This was my writing routine today: sit for a few minutes before the screen, pull books down from the shelves to re-read favorite passages; check Twitter, drink tea, pace around. Repeat. This was one of the books I pulled down from the shelf: The Magician’s Land by Lev Grossman. The last in a trilogy of books that I love—a series that moved me deeply and changed how I write. I opened the book to a quote I’d underlined: “She was too tired to feel anything more, she wanted a book to do to her what books did: take away the world, slide it aside for a little bit, and let her please, please just be somewhere and somebody else.” Yes. That’s what books have always been for me: a magic that takes me elsewhere and allows me to be, even if just for a few moments, somebody else.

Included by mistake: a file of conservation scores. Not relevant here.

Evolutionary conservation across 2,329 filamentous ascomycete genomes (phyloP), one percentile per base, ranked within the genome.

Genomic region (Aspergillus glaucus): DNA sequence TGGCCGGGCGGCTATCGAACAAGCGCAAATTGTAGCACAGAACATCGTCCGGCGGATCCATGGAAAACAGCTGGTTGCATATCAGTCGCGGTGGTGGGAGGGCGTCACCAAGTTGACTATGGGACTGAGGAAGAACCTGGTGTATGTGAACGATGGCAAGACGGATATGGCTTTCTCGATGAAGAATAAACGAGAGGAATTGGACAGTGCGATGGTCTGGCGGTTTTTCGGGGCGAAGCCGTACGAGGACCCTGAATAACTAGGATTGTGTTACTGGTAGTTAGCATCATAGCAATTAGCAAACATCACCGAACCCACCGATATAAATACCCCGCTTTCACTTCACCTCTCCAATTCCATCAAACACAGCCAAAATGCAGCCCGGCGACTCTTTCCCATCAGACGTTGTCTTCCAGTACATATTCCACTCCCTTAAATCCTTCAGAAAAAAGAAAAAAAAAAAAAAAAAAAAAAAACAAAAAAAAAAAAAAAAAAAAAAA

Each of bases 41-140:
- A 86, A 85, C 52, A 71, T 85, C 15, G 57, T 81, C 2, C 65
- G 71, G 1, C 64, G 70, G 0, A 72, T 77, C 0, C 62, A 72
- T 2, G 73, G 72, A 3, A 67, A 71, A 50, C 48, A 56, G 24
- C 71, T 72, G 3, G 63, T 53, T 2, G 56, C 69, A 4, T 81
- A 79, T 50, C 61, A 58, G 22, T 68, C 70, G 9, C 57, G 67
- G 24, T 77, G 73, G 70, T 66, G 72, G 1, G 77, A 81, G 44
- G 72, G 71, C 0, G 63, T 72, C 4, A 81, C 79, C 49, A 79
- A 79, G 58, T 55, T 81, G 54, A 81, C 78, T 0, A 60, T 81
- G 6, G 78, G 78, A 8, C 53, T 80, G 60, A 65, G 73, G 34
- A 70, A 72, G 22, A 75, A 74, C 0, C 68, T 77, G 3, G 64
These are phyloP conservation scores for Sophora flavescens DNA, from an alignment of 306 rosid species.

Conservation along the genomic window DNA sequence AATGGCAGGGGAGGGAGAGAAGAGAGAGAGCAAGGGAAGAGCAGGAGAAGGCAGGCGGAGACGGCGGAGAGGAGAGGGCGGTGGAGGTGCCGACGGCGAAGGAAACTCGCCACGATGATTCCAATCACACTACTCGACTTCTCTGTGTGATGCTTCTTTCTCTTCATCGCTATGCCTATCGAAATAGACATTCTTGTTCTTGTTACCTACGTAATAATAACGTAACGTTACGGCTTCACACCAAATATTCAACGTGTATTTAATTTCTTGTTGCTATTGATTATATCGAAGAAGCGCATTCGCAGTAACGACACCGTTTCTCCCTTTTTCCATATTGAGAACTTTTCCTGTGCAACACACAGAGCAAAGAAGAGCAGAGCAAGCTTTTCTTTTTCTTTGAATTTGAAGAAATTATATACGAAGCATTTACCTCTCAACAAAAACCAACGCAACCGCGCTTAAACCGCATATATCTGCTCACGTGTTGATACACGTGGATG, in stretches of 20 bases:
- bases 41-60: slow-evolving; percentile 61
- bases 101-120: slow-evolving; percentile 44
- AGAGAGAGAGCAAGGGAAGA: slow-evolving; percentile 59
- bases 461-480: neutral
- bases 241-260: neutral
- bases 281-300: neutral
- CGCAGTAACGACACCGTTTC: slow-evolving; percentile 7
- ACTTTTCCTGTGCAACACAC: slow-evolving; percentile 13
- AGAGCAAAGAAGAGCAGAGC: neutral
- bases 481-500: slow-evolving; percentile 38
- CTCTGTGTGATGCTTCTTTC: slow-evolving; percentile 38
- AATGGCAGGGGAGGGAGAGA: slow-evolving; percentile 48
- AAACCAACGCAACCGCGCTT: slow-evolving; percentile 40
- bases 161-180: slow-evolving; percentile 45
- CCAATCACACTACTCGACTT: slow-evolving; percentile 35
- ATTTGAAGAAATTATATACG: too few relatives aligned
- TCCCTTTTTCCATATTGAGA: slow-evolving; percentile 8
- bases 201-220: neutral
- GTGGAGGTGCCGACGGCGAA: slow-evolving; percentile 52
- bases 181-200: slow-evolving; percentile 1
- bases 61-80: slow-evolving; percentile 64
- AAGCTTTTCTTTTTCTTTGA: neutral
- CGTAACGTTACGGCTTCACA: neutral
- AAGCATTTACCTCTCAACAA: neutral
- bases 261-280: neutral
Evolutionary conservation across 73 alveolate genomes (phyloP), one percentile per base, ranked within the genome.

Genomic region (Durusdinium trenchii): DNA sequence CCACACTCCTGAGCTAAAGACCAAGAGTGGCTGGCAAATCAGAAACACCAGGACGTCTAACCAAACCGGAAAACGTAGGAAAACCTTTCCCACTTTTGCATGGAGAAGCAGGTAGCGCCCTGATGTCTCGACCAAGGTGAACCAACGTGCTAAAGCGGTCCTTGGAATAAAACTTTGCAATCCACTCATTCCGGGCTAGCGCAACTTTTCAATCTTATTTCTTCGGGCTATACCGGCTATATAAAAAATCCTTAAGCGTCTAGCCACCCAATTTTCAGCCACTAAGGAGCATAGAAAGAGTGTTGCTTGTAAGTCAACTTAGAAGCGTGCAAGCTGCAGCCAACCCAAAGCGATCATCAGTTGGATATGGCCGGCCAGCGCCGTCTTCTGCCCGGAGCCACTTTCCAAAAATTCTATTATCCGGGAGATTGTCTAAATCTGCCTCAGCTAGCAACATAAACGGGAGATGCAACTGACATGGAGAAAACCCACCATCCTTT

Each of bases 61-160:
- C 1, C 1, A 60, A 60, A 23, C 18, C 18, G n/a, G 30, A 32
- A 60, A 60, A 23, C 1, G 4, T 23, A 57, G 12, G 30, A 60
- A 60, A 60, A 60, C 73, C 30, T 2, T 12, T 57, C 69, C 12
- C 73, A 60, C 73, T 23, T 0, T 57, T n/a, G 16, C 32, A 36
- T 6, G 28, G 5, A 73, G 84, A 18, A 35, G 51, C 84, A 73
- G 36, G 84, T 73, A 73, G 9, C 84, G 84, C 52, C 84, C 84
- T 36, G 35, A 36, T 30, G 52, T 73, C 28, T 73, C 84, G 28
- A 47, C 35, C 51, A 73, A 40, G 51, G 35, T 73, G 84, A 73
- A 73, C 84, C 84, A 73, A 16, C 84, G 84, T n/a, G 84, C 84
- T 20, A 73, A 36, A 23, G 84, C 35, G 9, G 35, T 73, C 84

Showing posts from October, 2016
- Other Apps
As an ex-scientist who has at times dipped into the scientist-writer blogosphere (yes, there is such a thing), I had heard of the name Hope Jahren. I think I read one or two of her entertaining, funnier blog posts. I read a powerful op-ed piece she wrote in the New York Times about the sexism many women face in science. But none of this prepared me for her memoir, Lab Girl. I did not expect the lyricism with which Jahren writes of her childhood in Minnesota: the winter nights that she accompanied her father to his physics lab at a community college, which seemed a wonderland to the little girl. The tangible coldness she evokes when she writes of walking back home with her father afterward, through the Minnesota snow. I did not expect the lyrical evocation of a different type of coldness: the emotional distances within her reserved Scandinavian family. But just as I was settling in for a literary memoir of the quietly lyrical mode, the story changed. Dr. Jahren is a profes